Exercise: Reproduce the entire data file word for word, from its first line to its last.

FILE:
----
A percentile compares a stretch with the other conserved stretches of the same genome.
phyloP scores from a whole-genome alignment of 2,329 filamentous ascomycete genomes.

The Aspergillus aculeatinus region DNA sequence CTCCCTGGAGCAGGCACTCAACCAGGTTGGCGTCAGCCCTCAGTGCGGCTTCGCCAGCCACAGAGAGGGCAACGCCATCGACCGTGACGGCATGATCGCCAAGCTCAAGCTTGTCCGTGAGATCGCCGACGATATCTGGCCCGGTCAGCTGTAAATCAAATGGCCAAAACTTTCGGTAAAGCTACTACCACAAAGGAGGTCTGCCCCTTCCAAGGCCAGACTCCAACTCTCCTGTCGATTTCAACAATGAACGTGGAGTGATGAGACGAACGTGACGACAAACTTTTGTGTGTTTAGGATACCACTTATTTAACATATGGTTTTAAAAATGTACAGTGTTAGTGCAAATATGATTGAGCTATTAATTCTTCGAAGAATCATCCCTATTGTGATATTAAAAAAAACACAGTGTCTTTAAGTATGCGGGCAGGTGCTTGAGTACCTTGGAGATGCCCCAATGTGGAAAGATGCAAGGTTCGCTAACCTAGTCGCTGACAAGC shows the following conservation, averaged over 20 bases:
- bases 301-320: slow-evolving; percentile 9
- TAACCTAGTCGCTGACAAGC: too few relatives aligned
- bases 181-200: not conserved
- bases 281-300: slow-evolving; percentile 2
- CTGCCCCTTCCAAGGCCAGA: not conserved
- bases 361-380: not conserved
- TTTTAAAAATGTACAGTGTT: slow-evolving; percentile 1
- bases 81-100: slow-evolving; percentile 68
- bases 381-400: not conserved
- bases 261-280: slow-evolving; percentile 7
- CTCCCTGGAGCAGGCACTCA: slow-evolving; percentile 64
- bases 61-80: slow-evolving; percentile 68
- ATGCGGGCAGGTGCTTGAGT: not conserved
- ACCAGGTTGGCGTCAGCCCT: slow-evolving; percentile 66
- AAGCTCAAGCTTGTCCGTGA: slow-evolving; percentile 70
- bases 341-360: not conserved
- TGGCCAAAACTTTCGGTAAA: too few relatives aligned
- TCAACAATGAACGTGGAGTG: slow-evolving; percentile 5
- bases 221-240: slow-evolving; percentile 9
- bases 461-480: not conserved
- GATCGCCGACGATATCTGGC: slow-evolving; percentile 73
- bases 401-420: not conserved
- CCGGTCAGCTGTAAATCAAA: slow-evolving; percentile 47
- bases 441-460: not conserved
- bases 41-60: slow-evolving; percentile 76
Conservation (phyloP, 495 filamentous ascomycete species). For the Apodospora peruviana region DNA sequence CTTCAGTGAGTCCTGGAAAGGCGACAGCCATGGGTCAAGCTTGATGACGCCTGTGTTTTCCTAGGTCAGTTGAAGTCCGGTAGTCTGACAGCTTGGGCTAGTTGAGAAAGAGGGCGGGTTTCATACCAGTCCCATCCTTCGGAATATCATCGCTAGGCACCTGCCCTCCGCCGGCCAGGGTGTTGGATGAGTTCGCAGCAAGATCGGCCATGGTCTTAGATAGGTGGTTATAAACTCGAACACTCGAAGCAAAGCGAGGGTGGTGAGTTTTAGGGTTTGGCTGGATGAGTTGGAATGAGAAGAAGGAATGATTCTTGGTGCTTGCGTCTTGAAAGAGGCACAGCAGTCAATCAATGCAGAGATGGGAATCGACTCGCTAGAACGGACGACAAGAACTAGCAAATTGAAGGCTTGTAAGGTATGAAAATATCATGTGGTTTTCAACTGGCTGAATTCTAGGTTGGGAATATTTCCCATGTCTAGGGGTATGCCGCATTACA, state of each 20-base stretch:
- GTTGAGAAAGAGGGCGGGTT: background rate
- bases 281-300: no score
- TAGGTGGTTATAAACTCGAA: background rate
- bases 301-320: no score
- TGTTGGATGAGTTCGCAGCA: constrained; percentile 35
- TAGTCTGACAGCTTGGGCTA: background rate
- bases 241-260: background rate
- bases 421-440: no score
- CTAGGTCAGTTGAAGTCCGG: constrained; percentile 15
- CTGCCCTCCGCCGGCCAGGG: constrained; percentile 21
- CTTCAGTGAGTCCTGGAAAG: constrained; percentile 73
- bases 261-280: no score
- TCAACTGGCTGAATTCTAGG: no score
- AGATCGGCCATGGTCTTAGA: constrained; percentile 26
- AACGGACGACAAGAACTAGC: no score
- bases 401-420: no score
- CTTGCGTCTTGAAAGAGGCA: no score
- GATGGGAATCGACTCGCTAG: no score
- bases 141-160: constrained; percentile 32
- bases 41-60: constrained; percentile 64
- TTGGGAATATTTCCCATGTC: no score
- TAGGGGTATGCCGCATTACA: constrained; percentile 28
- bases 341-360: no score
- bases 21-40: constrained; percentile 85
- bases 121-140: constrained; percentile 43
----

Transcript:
A percentile compares a stretch with the other conserved stretches of the same genome.
phyloP scores from a whole-genome alignment of 2,329 filamentous ascomycete genomes.

The Aspergillus aculeatinus region DNA sequence CTCCCTGGAGCAGGCACTCAACCAGGTTGGCGTCAGCCCTCAGTGCGGCTTCGCCAGCCACAGAGAGGGCAACGCCATCGACCGTGACGGCATGATCGCCAAGCTCAAGCTTGTCCGTGAGATCGCCGACGATATCTGGCCCGGTCAGCTGTAAATCAAATGGCCAAAACTTTCGGTAAAGCTACTACCACAAAGGAGGTCTGCCCCTTCCAAGGCCAGACTCCAACTCTCCTGTCGATTTCAACAATGAACGTGGAGTGATGAGACGAACGTGACGACAAACTTTTGTGTGTTTAGGATACCACTTATTTAACATATGGTTTTAAAAATGTACAGTGTTAGTGCAAATATGATTGAGCTATTAATTCTTCGAAGAATCATCCCTATTGTGATATTAAAAAAAACACAGTGTCTTTAAGTATGCGGGCAGGTGCTTGAGTACCTTGGAGATGCCCCAATGTGGAAAGATGCAAGGTTCGCTAACCTAGTCGCTGACAAGC shows the following conservation, averaged over 20 bases:
- bases 301-320: slow-evolving; percentile 9
- TAACCTAGTCGCTGACAAGC: too few relatives aligned
- bases 181-200: not conserved
- bases 281-300: slow-evolving; percentile 2
- CTGCCCCTTCCAAGGCCAGA: not conserved
- bases 361-380: not conserved
- TTTTAAAAATGTACAGTGTT: slow-evolving; percentile 1
- bases 81-100: slow-evolving; percentile 68
- bases 381-400: not conserved
- bases 261-280: slow-evolving; percentile 7
- CTCCCTGGAGCAGGCACTCA: slow-evolving; percentile 64
- bases 61-80: slow-evolving; percentile 68
- ATGCGGGCAGGTGCTTGAGT: not conserved
- ACCAGGTTGGCGTCAGCCCT: slow-evolving; percentile 66
- AAGCTCAAGCTTGTCCGTGA: slow-evolving; percentile 70
- bases 341-360: not conserved
- TGGCCAAAACTTTCGGTAAA: too few relatives aligned
- TCAACAATGAACGTGGAGTG: slow-evolving; percentile 5
- bases 221-240: slow-evolving; percentile 9
- bases 461-480: not conserved
- GATCGCCGACGATATCTGGC: slow-evolving; percentile 73
- bases 401-420: not conserved
- CCGGTCAGCTGTAAATCAAA: slow-evolving; percentile 47
- bases 441-460: not conserved
- bases 41-60: slow-evolving; percentile 76
Conservation (phyloP, 495 filamentous ascomycete species). For the Apodospora peruviana region DNA sequence CTTCAGTGAGTCCTGGAAAGGCGACAGCCATGGGTCAAGCTTGATGACGCCTGTGTTTTCCTAGGTCAGTTGAAGTCCGGTAGTCTGACAGCTTGGGCTAGTTGAGAAAGAGGGCGGGTTTCATACCAGTCCCATCCTTCGGAATATCATCGCTAGGCACCTGCCCTCCGCCGGCCAGGGTGTTGGATGAGTTCGCAGCAAGATCGGCCATGGTCTTAGATAGGTGGTTATAAACTCGAACACTCGAAGCAAAGCGAGGGTGGTGAGTTTTAGGGTTTGGCTGGATGAGTTGGAATGAGAAGAAGGAATGATTCTTGGTGCTTGCGTCTTGAAAGAGGCACAGCAGTCAATCAATGCAGAGATGGGAATCGACTCGCTAGAACGGACGACAAGAACTAGCAAATTGAAGGCTTGTAAGGTATGAAAATATCATGTGGTTTTCAACTGGCTGAATTCTAGGTTGGGAATATTTCCCATGTCTAGGGGTATGCCGCATTACA, state of each 20-base stretch:
- GTTGAGAAAGAGGGCGGGTT: background rate
- bases 281-300: no score
- TAGGTGGTTATAAACTCGAA: background rate
- bases 301-320: no score
- TGTTGGATGAGTTCGCAGCA: constrained; percentile 35
- TAGTCTGACAGCTTGGGCTA: background rate
- bases 241-260: background rate
- bases 421-440: no score
- CTAGGTCAGTTGAAGTCCGG: constrained; percentile 15
- CTGCCCTCCGCCGGCCAGGG: constrained; percentile 21
- CTTCAGTGAGTCCTGGAAAG: constrained; percentile 73
- bases 261-280: no score
- TCAACTGGCTGAATTCTAGG: no score
- AGATCGGCCATGGTCTTAGA: constrained; percentile 26
- AACGGACGACAAGAACTAGC: no score
- bases 401-420: no score
- CTTGCGTCTTGAAAGAGGCA: no score
- GATGGGAATCGACTCGCTAG: no score
- bases 141-160: constrained; percentile 32
- bases 41-60: constrained; percentile 64
- TTGGGAATATTTCCCATGTC: no score
- TAGGGGTATGCCGCATTACA: constrained; percentile 28
- bases 341-360: no score
- bases 21-40: constrained; percentile 85
- bases 121-140: constrained; percentile 43